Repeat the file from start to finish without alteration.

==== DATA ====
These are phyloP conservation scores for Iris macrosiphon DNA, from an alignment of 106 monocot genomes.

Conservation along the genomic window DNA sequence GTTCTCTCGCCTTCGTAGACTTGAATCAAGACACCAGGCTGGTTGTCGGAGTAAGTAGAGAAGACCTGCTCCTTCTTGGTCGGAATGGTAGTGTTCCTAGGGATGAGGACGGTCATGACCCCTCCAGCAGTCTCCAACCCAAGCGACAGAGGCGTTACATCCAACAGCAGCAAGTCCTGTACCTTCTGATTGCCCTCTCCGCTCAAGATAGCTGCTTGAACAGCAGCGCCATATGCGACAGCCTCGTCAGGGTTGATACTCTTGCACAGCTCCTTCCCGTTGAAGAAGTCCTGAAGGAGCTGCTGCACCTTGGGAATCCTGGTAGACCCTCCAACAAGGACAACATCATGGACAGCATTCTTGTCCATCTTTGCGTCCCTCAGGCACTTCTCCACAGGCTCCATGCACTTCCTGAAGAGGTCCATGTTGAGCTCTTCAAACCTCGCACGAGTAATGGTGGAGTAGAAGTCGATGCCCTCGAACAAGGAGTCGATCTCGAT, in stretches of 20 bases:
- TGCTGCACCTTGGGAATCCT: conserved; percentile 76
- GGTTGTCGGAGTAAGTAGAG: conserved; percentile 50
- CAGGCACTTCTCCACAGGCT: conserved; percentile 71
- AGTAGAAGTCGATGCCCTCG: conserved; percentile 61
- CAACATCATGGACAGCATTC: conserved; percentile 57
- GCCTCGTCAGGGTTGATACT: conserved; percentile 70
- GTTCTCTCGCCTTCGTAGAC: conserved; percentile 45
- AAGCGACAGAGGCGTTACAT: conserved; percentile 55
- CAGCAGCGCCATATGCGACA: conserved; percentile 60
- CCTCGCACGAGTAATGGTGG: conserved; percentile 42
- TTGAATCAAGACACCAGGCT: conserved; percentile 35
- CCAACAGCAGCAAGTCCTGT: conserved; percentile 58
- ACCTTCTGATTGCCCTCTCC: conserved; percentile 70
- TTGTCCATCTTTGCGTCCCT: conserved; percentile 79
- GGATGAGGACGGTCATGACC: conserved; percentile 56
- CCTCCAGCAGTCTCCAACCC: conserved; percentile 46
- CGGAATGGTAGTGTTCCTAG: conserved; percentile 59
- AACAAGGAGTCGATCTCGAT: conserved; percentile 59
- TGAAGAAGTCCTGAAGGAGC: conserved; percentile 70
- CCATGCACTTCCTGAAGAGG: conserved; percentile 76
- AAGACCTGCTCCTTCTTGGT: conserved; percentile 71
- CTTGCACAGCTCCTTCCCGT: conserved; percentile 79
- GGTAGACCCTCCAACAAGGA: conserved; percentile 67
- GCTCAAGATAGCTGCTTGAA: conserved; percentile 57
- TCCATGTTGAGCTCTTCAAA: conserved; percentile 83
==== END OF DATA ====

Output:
These are phyloP conservation scores for Iris macrosiphon DNA, from an alignment of 106 monocot genomes.

Conservation along the genomic window DNA sequence GTTCTCTCGCCTTCGTAGACTTGAATCAAGACACCAGGCTGGTTGTCGGAGTAAGTAGAGAAGACCTGCTCCTTCTTGGTCGGAATGGTAGTGTTCCTAGGGATGAGGACGGTCATGACCCCTCCAGCAGTCTCCAACCCAAGCGACAGAGGCGTTACATCCAACAGCAGCAAGTCCTGTACCTTCTGATTGCCCTCTCCGCTCAAGATAGCTGCTTGAACAGCAGCGCCATATGCGACAGCCTCGTCAGGGTTGATACTCTTGCACAGCTCCTTCCCGTTGAAGAAGTCCTGAAGGAGCTGCTGCACCTTGGGAATCCTGGTAGACCCTCCAACAAGGACAACATCATGGACAGCATTCTTGTCCATCTTTGCGTCCCTCAGGCACTTCTCCACAGGCTCCATGCACTTCCTGAAGAGGTCCATGTTGAGCTCTTCAAACCTCGCACGAGTAATGGTGGAGTAGAAGTCGATGCCCTCGAACAAGGAGTCGATCTCGAT, in stretches of 20 bases:
- TGCTGCACCTTGGGAATCCT: conserved; percentile 76
- GGTTGTCGGAGTAAGTAGAG: conserved; percentile 50
- CAGGCACTTCTCCACAGGCT: conserved; percentile 71
- AGTAGAAGTCGATGCCCTCG: conserved; percentile 61
- CAACATCATGGACAGCATTC: conserved; percentile 57
- GCCTCGTCAGGGTTGATACT: conserved; percentile 70
- GTTCTCTCGCCTTCGTAGAC: conserved; percentile 45
- AAGCGACAGAGGCGTTACAT: conserved; percentile 55
- CAGCAGCGCCATATGCGACA: conserved; percentile 60
- CCTCGCACGAGTAATGGTGG: conserved; percentile 42
- TTGAATCAAGACACCAGGCT: conserved; percentile 35
- CCAACAGCAGCAAGTCCTGT: conserved; percentile 58
- ACCTTCTGATTGCCCTCTCC: conserved; percentile 70
- TTGTCCATCTTTGCGTCCCT: conserved; percentile 79
- GGATGAGGACGGTCATGACC: conserved; percentile 56
- CCTCCAGCAGTCTCCAACCC: conserved; percentile 46
- CGGAATGGTAGTGTTCCTAG: conserved; percentile 59
- AACAAGGAGTCGATCTCGAT: conserved; percentile 59
- TGAAGAAGTCCTGAAGGAGC: conserved; percentile 70
- CCATGCACTTCCTGAAGAGG: conserved; percentile 76
- AAGACCTGCTCCTTCTTGGT: conserved; percentile 71
- CTTGCACAGCTCCTTCCCGT: conserved; percentile 79
- GGTAGACCCTCCAACAAGGA: conserved; percentile 67
- GCTCAAGATAGCTGCTTGAA: conserved; percentile 57
- TCCATGTTGAGCTCTTCAAA: conserved; percentile 83